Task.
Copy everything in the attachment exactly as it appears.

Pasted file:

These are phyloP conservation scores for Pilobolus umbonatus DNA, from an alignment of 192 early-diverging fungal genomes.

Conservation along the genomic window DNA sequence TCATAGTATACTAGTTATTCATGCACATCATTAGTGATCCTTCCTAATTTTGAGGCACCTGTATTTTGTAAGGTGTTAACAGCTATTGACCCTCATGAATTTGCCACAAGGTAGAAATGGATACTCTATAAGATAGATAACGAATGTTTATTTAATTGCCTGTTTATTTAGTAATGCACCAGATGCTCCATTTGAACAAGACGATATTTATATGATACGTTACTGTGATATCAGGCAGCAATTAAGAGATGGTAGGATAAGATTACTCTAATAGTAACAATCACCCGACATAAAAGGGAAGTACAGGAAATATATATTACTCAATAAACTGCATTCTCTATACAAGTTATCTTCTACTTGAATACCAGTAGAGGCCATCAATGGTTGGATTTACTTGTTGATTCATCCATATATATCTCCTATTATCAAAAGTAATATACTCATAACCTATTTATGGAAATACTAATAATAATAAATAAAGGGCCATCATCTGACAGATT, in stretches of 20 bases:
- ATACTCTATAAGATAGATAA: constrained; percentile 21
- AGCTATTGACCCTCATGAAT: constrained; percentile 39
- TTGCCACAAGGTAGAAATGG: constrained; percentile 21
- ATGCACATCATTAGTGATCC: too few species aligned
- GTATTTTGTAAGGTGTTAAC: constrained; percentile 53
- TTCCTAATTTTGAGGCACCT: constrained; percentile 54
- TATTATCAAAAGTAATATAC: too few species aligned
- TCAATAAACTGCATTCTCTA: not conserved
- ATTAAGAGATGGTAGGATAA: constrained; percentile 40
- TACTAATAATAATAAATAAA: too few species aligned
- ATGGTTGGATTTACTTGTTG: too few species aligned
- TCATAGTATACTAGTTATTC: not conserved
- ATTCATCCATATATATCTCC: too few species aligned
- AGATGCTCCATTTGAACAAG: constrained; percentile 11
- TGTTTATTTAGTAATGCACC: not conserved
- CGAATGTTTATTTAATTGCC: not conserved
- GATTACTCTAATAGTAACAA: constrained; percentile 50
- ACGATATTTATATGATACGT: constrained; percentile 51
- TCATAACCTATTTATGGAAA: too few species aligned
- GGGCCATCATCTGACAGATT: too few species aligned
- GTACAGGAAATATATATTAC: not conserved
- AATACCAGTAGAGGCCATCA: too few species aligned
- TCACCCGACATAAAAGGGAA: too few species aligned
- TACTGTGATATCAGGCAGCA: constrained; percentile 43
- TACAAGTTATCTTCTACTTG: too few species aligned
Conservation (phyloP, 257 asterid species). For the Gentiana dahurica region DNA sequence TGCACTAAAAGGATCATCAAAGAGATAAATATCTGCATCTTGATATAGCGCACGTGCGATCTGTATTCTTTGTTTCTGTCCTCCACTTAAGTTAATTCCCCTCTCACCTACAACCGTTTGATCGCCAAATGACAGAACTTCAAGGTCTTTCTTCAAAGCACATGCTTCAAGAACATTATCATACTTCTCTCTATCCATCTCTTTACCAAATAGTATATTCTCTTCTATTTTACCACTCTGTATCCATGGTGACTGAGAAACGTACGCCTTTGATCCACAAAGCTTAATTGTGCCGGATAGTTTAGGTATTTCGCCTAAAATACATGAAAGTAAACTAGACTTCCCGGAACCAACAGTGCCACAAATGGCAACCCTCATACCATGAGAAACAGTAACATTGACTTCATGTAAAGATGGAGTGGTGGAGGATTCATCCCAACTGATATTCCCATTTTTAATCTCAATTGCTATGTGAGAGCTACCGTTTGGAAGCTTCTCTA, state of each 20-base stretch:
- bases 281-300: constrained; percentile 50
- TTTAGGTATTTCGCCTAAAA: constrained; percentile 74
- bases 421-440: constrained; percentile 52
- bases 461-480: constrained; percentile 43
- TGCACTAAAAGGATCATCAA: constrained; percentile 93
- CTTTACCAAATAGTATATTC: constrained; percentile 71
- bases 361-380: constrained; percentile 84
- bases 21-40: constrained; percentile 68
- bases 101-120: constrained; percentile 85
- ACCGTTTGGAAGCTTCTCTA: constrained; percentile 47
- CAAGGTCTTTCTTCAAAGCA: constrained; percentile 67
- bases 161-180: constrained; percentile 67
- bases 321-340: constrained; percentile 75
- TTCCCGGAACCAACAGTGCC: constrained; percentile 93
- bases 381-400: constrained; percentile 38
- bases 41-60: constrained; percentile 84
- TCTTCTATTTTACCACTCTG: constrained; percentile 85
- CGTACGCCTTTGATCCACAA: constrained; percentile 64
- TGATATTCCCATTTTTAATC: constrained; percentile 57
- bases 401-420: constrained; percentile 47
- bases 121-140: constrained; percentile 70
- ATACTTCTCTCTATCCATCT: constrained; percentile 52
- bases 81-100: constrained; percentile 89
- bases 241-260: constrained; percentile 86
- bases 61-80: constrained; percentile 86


These are phyloP conservation scores for Pilobolus umbonatus DNA, from an alignment of 192 early-diverging fungal genomes.

Conservation along the genomic window DNA sequence TCATAGTATACTAGTTATTCATGCACATCATTAGTGATCCTTCCTAATTTTGAGGCACCTGTATTTTGTAAGGTGTTAACAGCTATTGACCCTCATGAATTTGCCACAAGGTAGAAATGGATACTCTATAAGATAGATAACGAATGTTTATTTAATTGCCTGTTTATTTAGTAATGCACCAGATGCTCCATTTGAACAAGACGATATTTATATGATACGTTACTGTGATATCAGGCAGCAATTAAGAGATGGTAGGATAAGATTACTCTAATAGTAACAATCACCCGACATAAAAGGGAAGTACAGGAAATATATATTACTCAATAAACTGCATTCTCTATACAAGTTATCTTCTACTTGAATACCAGTAGAGGCCATCAATGGTTGGATTTACTTGTTGATTCATCCATATATATCTCCTATTATCAAAAGTAATATACTCATAACCTATTTATGGAAATACTAATAATAATAAATAAAGGGCCATCATCTGACAGATT, in stretches of 20 bases:
- ATACTCTATAAGATAGATAA: constrained; percentile 21
- AGCTATTGACCCTCATGAAT: constrained; percentile 39
- TTGCCACAAGGTAGAAATGG: constrained; percentile 21
- ATGCACATCATTAGTGATCC: too few species aligned
- GTATTTTGTAAGGTGTTAAC: constrained; percentile 53
- TTCCTAATTTTGAGGCACCT: constrained; percentile 54
- TATTATCAAAAGTAATATAC: too few species aligned
- TCAATAAACTGCATTCTCTA: not conserved
- ATTAAGAGATGGTAGGATAA: constrained; percentile 40
- TACTAATAATAATAAATAAA: too few species aligned
- ATGGTTGGATTTACTTGTTG: too few species aligned
- TCATAGTATACTAGTTATTC: not conserved
- ATTCATCCATATATATCTCC: too few species aligned
- AGATGCTCCATTTGAACAAG: constrained; percentile 11
- TGTTTATTTAGTAATGCACC: not conserved
- CGAATGTTTATTTAATTGCC: not conserved
- GATTACTCTAATAGTAACAA: constrained; percentile 50
- ACGATATTTATATGATACGT: constrained; percentile 51
- TCATAACCTATTTATGGAAA: too few species aligned
- GGGCCATCATCTGACAGATT: too few species aligned
- GTACAGGAAATATATATTAC: not conserved
- AATACCAGTAGAGGCCATCA: too few species aligned
- TCACCCGACATAAAAGGGAA: too few species aligned
- TACTGTGATATCAGGCAGCA: constrained; percentile 43
- TACAAGTTATCTTCTACTTG: too few species aligned
Conservation (phyloP, 257 asterid species). For the Gentiana dahurica region DNA sequence TGCACTAAAAGGATCATCAAAGAGATAAATATCTGCATCTTGATATAGCGCACGTGCGATCTGTATTCTTTGTTTCTGTCCTCCACTTAAGTTAATTCCCCTCTCACCTACAACCGTTTGATCGCCAAATGACAGAACTTCAAGGTCTTTCTTCAAAGCACATGCTTCAAGAACATTATCATACTTCTCTCTATCCATCTCTTTACCAAATAGTATATTCTCTTCTATTTTACCACTCTGTATCCATGGTGACTGAGAAACGTACGCCTTTGATCCACAAAGCTTAATTGTGCCGGATAGTTTAGGTATTTCGCCTAAAATACATGAAAGTAAACTAGACTTCCCGGAACCAACAGTGCCACAAATGGCAACCCTCATACCATGAGAAACAGTAACATTGACTTCATGTAAAGATGGAGTGGTGGAGGATTCATCCCAACTGATATTCCCATTTTTAATCTCAATTGCTATGTGAGAGCTACCGTTTGGAAGCTTCTCTA, state of each 20-base stretch:
- bases 281-300: constrained; percentile 50
- TTTAGGTATTTCGCCTAAAA: constrained; percentile 74
- bases 421-440: constrained; percentile 52
- bases 461-480: constrained; percentile 43
- TGCACTAAAAGGATCATCAA: constrained; percentile 93
- CTTTACCAAATAGTATATTC: constrained; percentile 71
- bases 361-380: constrained; percentile 84
- bases 21-40: constrained; percentile 68
- bases 101-120: constrained; percentile 85
- ACCGTTTGGAAGCTTCTCTA: constrained; percentile 47
- CAAGGTCTTTCTTCAAAGCA: constrained; percentile 67
- bases 161-180: constrained; percentile 67
- bases 321-340: constrained; percentile 75
- TTCCCGGAACCAACAGTGCC: constrained; percentile 93
- bases 381-400: constrained; percentile 38
- bases 41-60: constrained; percentile 84
- TCTTCTATTTTACCACTCTG: constrained; percentile 85
- CGTACGCCTTTGATCCACAA: constrained; percentile 64
- TGATATTCCCATTTTTAATC: constrained; percentile 57
- bases 401-420: constrained; percentile 47
- bases 121-140: constrained; percentile 70
- ATACTTCTCTCTATCCATCT: constrained; percentile 52
- bases 81-100: constrained; percentile 89
- bases 241-260: constrained; percentile 86
- bases 61-80: constrained; percentile 86